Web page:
Conference Rankings: ACC Edges Out Big Ten, Big East (Short Version)

Nathan BitnerSenior Analyst IDecember 22, 2008

I realize many people probably didn't want to wade through my earlier rankings, due to the length of the article.

For a longer version of these rankings, with much greater detail and explanation, please see my in-depth article here.

For those of who you would prefer "a number and a nugget," I've produced this shorter version.  As always, I strongly encourage you (for better or for worse) to comment on the rankings.

I'd like very much to see your rankings as well, and if there is enough interest, I may even compile them much like Jameson does with the teams' rankings each week.

Here they are, short and sweet:

1.  Atlantic Coast

UNC, Duke and Wake Forest may very well be the top three teams in the nation.  The "middle of the pack" all have similar resumes:  difficult schedule, quality wins against ranked and unranked opponents, and a lack of bad losses.  Virginia is beyond awful, but even Virginia Tech is improving.  VMI has the best win in the state of Virginia right now (over Kentucky).


1a.  Big Ten

They are close enough to the ACC that I had to designate them "1a." instead of "2."  This weekend alone, Minnesota, Michigan State, and Purdue all notched impressive victories over Louisville, Texas, and Davidson, respectively. 

The conference also suffered some disappointing losses, with Iowa dropping a game to Drake and Northwestern losing to Stanford.  Penn State, Wisconsin, and Northwestern have all cooled off after hot starts.

Ultimately, the bottom of the Big Ten is slightly better than the ACC, the top is slightly worse, and the ACC gets the edge by winning the middle—by a very small margin, just like the result of the ACC/Big Ten Challenge.


3.  Big East

The losses at the top are mounting: Louisville to Western Kentucky and Minnesota, Syracuse to Cleveland State, Marquette to a Tennessee team that lost to Temple and could only beat Belmont by two, Georgetown also to Tennessee, and Notre Dame to UNC and Ohio State, though the Buckeyes are better than advertised. 

Connecticut and Pittsburgh remain undefeated, but the Huskies barely beat Buffalo and would have lost to Gonzaga had the Bulldogs not mishandled nearly every possession in the final minute of regulation.  The Panthers faced their first competition of any significance last night and were losing deep into the second half against Florida State.

With a poorly finished basement (Providence, DePaul, Rutgers, South Florida) and too many close calls or stunning losses at the top, the Big East has lost the right to be ranked above the ACC or Big Ten...for now.


4. Big XII

Oklahoma looks great with an easy schedule, Texas looks good with a very difficult schedule, and Baylor, Missouri, and Texas A&M are outperforming expectations.  We'll know more about this conference when conference play starts.  It's hard to tell if the middle to bottom teams are dangerous upstarts or fodder for the top five.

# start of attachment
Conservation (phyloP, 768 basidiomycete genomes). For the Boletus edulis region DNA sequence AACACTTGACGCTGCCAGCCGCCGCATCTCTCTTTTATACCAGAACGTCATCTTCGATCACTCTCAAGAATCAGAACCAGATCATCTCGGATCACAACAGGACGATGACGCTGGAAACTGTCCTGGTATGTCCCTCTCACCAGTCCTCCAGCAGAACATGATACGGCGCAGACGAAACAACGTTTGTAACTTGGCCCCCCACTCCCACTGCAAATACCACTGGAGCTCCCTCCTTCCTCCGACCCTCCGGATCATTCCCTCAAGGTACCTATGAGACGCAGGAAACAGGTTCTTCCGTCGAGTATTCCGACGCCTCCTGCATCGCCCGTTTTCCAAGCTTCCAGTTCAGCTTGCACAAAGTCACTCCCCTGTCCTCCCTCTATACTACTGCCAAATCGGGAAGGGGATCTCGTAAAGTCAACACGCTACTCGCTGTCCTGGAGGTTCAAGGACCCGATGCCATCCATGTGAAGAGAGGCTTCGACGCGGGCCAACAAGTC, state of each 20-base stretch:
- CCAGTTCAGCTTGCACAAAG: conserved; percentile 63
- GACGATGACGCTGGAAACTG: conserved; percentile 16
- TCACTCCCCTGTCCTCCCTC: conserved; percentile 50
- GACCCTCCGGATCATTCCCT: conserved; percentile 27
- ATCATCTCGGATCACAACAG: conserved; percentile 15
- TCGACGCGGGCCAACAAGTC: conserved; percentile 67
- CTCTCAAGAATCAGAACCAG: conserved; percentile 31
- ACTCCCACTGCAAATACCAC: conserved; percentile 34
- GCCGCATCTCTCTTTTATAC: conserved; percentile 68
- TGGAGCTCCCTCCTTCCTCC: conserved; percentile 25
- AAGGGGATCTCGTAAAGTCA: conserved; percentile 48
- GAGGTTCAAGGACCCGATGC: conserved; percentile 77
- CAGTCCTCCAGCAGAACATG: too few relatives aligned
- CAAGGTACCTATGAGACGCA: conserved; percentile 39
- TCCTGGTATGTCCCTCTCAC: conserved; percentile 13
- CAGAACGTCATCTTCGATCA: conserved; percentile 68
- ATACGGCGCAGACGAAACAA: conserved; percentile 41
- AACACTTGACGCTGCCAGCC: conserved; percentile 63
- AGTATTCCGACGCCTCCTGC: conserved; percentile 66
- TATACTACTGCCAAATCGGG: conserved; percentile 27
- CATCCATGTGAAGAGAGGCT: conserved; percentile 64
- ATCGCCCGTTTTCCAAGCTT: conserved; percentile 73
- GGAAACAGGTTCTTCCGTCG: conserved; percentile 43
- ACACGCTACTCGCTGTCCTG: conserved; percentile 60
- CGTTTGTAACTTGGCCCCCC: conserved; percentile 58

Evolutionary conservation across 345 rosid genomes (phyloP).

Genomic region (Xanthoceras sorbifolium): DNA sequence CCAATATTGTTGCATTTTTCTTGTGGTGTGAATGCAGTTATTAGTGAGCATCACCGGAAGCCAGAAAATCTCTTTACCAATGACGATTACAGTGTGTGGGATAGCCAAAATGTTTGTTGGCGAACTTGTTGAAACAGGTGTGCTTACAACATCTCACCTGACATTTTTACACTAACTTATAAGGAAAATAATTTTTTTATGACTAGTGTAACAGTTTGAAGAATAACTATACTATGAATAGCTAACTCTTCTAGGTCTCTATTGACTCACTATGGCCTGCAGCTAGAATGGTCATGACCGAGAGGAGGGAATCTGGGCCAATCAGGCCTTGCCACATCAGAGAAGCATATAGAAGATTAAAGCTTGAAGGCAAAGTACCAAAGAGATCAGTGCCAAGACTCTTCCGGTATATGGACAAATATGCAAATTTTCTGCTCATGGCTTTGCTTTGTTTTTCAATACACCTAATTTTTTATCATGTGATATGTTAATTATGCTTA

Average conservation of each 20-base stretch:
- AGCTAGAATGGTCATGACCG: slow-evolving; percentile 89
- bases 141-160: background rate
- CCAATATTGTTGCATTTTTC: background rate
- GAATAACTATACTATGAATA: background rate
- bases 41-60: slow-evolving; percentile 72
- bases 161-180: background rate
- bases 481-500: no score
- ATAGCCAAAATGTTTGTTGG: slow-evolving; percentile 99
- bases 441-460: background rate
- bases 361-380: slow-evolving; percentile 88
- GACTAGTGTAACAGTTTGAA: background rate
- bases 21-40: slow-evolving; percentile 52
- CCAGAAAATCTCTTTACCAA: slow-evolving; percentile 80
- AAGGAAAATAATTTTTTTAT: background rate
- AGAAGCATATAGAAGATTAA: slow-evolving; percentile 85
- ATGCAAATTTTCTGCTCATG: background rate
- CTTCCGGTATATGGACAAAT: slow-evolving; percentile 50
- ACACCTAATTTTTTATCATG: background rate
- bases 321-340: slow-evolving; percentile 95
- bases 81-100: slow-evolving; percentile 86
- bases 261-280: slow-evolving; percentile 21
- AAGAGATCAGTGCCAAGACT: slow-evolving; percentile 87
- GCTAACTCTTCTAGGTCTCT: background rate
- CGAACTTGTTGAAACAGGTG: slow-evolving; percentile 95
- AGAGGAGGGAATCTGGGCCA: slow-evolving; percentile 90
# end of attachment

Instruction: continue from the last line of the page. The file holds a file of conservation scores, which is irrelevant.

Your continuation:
5. Pacific-10

After stunning Gonzaga, Arizona took it on the chin in losing to UNLV.  Arizona State managed a one-point win over BYU last night, but most of the schools in the Pac-10 have a similar story, for the most part: poor strength-of-schedule, no marquee wins (not even UCLA, who has lost to both ranked teams it has played), and some bad losses.

Stanford is undefeated at 7-0, but its best win is over Northwestern, a significant improvement over the patsies that they had played prior to the Wildcats.


6. Atlantic Ten

Outside of Xavier and Dayton, this league is very hit-or-miss.  The rest of the conference has notched significant wins (for example, UMass over Kansas, Temple over Penn State and Tennessee) and close losses to highly ranked teams (for example, Rhode Island to Duke, and Temple and Charlotte to Clemson). 

But they've also piled on some miserable losses, making the profile of No. 3 to No. 14 teams in the A-10 about the same.  That profile isn't good enough for the Big Dance, unfortunately.


7.  Conference USA

UAB's players should have studied harder.  They might have been able to contend with a weakened Memphis team if they had more than six scholarship players left.  UTEP (who handed St. Mary's its only loss of the season), East Carolina, Houston, and even Tulsa (who has beaten Texas A&M) all have the potential to play with the big boys when they are on.  The rest of the league is pretty bad.


8.  Southeastern

Tennessee is good, but not Top-10 good.  Florida and Kentucky are okay, but not Top-25 okay.  South Carolina, LSU, and Arkansas are average, but not NCAA Tournament-worthy. 

If I am on the Selection Committee and I look at this conference right now, I have a real hard time justifying a spot any team beyond Tennessee or the conference tournament winner.  The SEC can thank a pathetically weak out-of-conference schedule (with few exceptions), a series of stunning upsets, and a lack of marquee wins.  Oh, yeah, and some really bad (though young) basketball teams.


9.  Mountain West

There are no real standout teams, but a heck of a lot of dangerous ones, including BYU, UNLV, and Utah.  This conference may improve its position throughout the year, but a golden opportunity was missed when BYU lost by just one to Arizona State on a neutral court last Saturday.


10.  West Coast

They should change the name to the Mountain Cliff.  The drop-off after Gonzaga and St. Mary's is as steep as it gets.  Pepperdine and Loyola Marymount are two of the worst teams in the nation.  San Diego is a huge disappointment.  I do think two teams will be dancing come March.


Alright, I know it might be ugly, but bring it on.  I've shortened this version of the article, which means you'll likely sharpen your attacks.  Have fun!